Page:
I write a lot about marriage.
There are many cases to be made for marriage, but today, I’m sharing a first-person article from the New York Times Modern Love column, entitled “The Secret to Marriage is Never Getting Married.”
The author, Gabrielle Zevin, in her quirky, well-written piece, rightfully points out that two people can be best friends, have an easy, fun, supportive relationship, and build a happy life together – and that this is not at ALL dependent upon wearing a wedding band. She and her partner met up in college, didn’t get married for money-related reasons, and just kept going…for over 20 years.
Two people can be best friends, have an easy, fun, supportive relationship, and build a happy life together – and that this is not at ALL dependent upon wearing a wedding band.
Writes Zevin, “It’s just words to say I don’t believe in marriage. Having stayed with a person for more than 20 years, I must believe in marriage. I must believe that life is better in a pair than it is single.
When I say I don’t believe in marriage, what I mean to say is: I understand the financial and legal benefits, but I don’t believe the government or a church or a department store registry can change the way I already feel and behave.
Or maybe it would. Because when the law doesn’t bind you as a couple, you have to choose each other every day. And maybe the act of choosing changes a relationship for the better. But successfully married people must know this already.”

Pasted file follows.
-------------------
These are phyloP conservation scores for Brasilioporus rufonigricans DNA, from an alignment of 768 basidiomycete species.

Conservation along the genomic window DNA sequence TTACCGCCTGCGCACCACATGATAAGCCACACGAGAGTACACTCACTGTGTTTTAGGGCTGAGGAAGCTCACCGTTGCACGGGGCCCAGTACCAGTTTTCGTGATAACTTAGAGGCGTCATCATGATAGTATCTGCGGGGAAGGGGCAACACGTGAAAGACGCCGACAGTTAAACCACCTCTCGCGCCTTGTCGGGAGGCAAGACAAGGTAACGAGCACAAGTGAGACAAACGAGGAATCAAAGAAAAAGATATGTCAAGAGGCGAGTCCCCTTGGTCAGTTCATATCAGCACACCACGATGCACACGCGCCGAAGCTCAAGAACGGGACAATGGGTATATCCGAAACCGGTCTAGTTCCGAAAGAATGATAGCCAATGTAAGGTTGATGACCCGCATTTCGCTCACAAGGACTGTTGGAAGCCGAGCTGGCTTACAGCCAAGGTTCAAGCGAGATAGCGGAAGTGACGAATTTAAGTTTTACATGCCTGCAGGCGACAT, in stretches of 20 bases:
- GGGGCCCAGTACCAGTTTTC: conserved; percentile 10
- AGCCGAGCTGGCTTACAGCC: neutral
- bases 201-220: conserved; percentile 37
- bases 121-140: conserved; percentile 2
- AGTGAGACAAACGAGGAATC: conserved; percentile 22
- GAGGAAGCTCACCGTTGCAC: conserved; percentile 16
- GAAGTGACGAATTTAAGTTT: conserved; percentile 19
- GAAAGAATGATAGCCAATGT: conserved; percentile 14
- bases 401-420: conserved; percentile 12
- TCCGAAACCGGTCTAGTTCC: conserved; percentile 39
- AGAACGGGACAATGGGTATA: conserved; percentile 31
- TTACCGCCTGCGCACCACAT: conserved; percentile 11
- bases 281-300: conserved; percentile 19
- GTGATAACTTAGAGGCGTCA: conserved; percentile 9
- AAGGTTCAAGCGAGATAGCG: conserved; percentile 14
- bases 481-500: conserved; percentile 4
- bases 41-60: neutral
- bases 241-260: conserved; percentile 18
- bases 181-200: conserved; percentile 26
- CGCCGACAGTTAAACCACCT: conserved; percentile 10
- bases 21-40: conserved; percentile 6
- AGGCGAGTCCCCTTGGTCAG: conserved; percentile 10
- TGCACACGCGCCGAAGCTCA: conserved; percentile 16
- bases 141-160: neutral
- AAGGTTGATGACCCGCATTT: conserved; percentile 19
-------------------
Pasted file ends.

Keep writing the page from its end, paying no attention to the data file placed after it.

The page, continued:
Marriage isn’t a panacea; it is, however, the most common path that committed couples used choose to signify to each other – and the world – that they’re in it forever.
And that’s largely my point when I advocate for marriage. It’s not that I give a shit about what society thinks or the Church thinks or your friends think; it’s that, in general, the people who tend to make for the best spouses – the ones who embody the concepts of selfless commitment and unconditional love – those people usually WANT to get married.
If you find you’re a commitment oriented person who DOESN’T want to get married, it would be wise to consider what’s underlying it. My guess is probably a painful divorce in your past or your parents’ past has made you question the institution of marriage, when, in fact, those breakups are not the fault of “marriage,” but rather individual examples of couples that were not a good long-term fit.
Marriage isn’t a panacea; it is, however, the most common path that committed couples use to choose to signify to each other – and the world – that they’re in it forever.
Your thoughts, as always, are greatly appreciated.